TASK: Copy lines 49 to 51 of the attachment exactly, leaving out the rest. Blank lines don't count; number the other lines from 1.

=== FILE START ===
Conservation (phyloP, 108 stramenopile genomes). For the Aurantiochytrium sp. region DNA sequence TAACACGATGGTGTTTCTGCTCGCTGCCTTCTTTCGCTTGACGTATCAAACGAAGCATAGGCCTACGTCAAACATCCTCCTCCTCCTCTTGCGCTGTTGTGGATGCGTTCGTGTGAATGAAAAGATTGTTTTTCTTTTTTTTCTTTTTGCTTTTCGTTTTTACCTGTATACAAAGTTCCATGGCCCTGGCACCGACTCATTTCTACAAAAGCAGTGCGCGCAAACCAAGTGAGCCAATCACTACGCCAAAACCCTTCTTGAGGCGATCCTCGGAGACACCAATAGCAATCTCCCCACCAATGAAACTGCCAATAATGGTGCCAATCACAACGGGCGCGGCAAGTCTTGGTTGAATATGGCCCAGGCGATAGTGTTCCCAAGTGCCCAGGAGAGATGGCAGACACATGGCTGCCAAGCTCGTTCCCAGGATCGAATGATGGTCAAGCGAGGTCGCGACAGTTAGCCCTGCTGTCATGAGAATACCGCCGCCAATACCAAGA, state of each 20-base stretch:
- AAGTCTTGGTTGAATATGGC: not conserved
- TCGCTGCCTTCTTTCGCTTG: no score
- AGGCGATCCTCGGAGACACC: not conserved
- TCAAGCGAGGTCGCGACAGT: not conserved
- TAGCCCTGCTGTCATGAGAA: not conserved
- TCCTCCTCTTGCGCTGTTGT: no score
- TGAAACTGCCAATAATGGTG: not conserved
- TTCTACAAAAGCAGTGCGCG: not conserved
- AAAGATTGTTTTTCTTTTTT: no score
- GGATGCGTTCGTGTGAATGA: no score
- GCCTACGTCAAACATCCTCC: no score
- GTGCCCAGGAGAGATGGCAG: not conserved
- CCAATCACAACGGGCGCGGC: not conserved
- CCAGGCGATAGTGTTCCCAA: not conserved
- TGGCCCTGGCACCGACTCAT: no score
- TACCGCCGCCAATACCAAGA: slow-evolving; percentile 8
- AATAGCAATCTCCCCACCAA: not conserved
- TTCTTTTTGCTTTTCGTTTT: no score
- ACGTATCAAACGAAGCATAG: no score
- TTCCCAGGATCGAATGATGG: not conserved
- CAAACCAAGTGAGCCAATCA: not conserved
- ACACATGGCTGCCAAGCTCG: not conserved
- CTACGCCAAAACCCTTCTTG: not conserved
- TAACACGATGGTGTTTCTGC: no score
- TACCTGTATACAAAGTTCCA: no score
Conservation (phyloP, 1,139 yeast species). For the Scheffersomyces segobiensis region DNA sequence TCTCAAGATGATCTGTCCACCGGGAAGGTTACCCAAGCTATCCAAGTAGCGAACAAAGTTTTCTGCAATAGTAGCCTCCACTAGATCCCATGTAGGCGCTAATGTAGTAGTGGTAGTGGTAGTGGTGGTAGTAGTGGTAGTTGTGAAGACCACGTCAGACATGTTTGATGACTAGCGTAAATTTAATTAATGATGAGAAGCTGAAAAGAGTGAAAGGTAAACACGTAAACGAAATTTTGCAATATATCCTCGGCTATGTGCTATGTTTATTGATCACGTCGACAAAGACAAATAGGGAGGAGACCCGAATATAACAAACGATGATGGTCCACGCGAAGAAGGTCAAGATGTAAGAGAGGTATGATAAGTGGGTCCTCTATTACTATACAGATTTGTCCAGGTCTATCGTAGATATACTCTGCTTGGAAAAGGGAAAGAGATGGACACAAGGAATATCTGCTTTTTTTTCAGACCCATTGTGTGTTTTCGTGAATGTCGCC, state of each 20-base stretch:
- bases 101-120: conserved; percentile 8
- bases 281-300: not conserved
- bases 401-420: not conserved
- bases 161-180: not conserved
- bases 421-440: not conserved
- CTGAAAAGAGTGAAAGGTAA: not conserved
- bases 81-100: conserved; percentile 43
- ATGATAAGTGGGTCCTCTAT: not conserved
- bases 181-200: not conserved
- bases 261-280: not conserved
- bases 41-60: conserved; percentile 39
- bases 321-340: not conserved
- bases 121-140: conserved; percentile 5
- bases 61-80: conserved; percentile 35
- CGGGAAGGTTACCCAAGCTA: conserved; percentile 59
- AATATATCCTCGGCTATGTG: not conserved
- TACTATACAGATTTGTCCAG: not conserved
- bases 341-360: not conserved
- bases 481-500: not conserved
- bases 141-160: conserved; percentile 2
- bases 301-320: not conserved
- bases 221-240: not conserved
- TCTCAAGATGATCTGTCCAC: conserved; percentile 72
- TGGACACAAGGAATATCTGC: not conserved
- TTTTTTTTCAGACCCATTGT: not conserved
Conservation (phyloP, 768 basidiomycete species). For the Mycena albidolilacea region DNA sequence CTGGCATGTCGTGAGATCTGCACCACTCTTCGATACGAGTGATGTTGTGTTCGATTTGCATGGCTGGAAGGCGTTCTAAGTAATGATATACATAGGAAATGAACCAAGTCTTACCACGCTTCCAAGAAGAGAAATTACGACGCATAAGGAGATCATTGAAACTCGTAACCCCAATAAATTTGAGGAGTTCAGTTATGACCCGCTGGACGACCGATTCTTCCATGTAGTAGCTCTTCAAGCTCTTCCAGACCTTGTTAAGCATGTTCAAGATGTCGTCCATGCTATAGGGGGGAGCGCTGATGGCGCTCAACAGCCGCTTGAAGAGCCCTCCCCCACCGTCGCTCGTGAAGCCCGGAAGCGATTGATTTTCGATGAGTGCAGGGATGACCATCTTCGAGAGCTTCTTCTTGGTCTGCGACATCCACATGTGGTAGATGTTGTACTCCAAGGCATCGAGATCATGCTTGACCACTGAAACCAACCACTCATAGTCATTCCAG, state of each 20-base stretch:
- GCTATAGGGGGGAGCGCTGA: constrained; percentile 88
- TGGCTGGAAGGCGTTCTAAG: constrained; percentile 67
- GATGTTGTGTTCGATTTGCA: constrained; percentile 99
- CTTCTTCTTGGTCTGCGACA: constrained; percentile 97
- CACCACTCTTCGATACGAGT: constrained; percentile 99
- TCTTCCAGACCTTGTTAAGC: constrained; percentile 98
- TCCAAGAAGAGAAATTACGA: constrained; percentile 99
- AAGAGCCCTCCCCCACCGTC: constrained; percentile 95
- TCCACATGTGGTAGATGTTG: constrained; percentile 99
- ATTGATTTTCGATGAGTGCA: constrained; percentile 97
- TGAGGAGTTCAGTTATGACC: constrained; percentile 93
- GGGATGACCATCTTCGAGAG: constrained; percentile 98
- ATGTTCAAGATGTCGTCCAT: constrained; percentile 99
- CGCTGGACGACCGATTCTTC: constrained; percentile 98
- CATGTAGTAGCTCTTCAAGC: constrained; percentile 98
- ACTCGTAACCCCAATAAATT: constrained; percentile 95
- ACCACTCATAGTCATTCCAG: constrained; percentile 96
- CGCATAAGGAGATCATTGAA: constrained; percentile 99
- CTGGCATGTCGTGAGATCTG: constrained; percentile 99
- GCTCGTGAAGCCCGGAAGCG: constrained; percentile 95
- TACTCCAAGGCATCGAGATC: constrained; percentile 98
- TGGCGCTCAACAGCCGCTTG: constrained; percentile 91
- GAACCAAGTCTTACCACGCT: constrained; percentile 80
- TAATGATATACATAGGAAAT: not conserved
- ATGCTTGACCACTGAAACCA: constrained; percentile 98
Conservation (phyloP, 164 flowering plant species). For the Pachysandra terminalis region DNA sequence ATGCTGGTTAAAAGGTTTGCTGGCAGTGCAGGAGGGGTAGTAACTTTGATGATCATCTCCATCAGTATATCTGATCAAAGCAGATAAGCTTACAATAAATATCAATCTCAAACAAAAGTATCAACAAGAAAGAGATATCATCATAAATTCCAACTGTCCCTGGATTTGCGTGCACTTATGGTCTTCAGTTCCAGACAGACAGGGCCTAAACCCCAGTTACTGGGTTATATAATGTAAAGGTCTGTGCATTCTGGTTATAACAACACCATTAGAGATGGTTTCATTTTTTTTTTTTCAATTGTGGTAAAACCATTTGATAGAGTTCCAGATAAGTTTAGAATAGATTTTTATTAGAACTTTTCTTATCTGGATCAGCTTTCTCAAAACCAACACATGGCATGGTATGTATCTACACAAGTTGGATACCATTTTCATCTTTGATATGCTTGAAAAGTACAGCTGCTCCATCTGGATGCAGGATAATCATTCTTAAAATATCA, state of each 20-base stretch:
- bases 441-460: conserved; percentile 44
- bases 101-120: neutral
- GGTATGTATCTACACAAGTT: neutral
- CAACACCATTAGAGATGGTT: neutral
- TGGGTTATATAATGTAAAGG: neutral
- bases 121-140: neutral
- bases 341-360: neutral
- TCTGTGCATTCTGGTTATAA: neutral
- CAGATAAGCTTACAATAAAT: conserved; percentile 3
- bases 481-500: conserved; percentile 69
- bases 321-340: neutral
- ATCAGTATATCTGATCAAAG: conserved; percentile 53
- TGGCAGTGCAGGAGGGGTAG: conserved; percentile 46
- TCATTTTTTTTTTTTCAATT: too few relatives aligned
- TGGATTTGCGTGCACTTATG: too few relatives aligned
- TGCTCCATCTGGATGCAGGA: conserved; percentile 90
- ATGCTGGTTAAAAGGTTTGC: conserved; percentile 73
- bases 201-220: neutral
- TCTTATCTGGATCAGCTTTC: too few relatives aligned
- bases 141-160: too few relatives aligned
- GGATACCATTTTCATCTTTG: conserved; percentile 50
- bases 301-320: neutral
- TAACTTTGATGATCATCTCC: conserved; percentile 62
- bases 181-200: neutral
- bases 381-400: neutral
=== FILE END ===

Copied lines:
- bases 221-240: not conserved
- TCTCAAGATGATCTGTCCAC: conserved; percentile 72
- TGGACACAAGGAATATCTGC: not conserved